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A2 milk protein has scientific backing

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Lactose intolerance is on the rise and is one of the most common intolerances within the UK. The treatment for lactose intolerance is avoidance of the sugar lactose, found in most dairy foods. This, is part of the reason why the ‘dairy free’ market is currently enjoying considerable growth. Indeed, Britain’s consumed 92million litres of milk alternatives last year alone, an increase of 155% from 2011 and the value of the dairy free sector has risen by 16.3%.

However, in more recent years, scientists have been considering whether some individuals are actually intolerant to a particular protein in cows’ milk called a1 and it is this that is producing the classic signs of bloating, gas and diarrhoea that follow eating dairy, not lactose at all.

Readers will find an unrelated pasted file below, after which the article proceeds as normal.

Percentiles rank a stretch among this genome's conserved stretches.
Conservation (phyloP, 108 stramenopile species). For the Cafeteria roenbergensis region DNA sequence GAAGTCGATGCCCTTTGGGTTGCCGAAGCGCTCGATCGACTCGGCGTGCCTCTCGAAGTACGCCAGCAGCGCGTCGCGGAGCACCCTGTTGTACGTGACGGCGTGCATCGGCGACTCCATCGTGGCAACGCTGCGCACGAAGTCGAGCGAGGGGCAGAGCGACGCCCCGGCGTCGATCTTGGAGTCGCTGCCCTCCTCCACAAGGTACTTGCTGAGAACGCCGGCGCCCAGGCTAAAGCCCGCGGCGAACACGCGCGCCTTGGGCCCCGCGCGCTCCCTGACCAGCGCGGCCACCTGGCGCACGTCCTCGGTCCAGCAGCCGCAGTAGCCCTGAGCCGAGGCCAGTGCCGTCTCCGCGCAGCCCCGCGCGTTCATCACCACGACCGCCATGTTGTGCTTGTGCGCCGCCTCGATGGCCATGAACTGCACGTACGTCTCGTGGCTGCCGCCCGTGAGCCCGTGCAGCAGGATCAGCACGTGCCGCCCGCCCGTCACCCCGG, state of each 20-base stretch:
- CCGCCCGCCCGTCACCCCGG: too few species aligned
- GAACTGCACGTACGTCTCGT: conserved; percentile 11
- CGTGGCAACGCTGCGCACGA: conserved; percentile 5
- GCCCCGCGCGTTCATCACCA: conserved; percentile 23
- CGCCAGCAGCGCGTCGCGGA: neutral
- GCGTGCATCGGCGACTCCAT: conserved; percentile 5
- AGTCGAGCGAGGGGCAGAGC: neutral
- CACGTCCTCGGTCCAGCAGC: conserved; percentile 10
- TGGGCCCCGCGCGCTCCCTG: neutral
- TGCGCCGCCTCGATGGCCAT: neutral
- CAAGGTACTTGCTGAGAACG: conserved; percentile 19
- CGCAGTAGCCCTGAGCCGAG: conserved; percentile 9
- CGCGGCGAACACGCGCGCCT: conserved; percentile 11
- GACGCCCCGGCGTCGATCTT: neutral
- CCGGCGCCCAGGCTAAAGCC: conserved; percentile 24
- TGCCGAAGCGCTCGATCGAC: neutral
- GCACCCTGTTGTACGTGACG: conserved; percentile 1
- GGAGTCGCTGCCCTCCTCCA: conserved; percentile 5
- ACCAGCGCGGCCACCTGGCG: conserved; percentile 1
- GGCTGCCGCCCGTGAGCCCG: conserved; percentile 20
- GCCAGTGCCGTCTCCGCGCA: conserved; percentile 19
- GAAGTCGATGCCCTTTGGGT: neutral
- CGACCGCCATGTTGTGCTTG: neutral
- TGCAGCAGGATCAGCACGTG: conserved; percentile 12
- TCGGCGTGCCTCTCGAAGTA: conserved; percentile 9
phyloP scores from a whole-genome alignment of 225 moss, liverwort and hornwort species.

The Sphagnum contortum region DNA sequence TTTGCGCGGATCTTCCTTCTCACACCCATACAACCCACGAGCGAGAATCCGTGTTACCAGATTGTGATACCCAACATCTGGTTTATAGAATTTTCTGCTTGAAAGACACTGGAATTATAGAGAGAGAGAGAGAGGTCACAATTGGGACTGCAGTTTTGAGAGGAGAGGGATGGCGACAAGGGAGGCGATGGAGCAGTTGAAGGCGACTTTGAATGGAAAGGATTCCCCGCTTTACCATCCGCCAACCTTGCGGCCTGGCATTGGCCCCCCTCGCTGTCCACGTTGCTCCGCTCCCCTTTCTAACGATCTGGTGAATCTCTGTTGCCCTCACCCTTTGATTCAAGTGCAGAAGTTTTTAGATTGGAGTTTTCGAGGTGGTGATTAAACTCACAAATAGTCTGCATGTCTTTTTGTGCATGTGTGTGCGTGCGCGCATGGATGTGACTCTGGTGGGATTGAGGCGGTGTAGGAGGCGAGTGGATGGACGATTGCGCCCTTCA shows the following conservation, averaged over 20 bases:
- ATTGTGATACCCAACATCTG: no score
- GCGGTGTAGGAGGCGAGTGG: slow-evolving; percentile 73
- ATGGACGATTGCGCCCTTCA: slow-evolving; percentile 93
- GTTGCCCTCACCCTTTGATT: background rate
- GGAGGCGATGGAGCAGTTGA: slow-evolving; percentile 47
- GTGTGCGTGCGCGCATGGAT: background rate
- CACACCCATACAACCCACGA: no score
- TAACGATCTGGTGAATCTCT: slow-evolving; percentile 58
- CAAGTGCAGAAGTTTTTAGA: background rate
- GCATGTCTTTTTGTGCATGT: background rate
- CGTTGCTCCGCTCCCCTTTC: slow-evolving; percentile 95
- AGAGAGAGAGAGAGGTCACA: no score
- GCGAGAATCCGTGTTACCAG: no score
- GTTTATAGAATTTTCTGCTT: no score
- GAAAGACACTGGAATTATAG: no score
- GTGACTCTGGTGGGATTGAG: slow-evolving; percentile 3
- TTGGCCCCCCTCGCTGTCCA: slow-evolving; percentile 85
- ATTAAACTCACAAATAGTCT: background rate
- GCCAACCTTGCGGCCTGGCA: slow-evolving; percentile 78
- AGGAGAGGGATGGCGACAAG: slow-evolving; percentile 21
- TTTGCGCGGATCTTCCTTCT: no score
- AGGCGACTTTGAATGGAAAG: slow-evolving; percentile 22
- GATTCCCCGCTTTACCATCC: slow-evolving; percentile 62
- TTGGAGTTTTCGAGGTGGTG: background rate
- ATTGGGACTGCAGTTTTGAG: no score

Cows’ milk also contains a type of protein called a2 and it has been shown in the past that these two proteins react very differently to each other, with a2 proteins being better tolerated within the gastrointestinal tract. However, this had never been proved in a human trial until now, with a recent study showing that 38% of individuals, with self-reported lactose intolerance, reported higher abdominal pains and 83% with worsening bowel motility when consuming a1 milk for an eight week period, compared to those consuming a2 milk.

As ever, no clinical trial is flawless, and this trial was funded by the major provider of a2 milk on the market, but such findings do open up a new, exciting world for brands in which to compete. Consumers certainly seem to have a thirst at the moment for products which will help ease their burgeoning list of intolerances, be that gluten-free, dairy-free or a1 free!

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Heinz reduces ketchup sugar levels with stevia line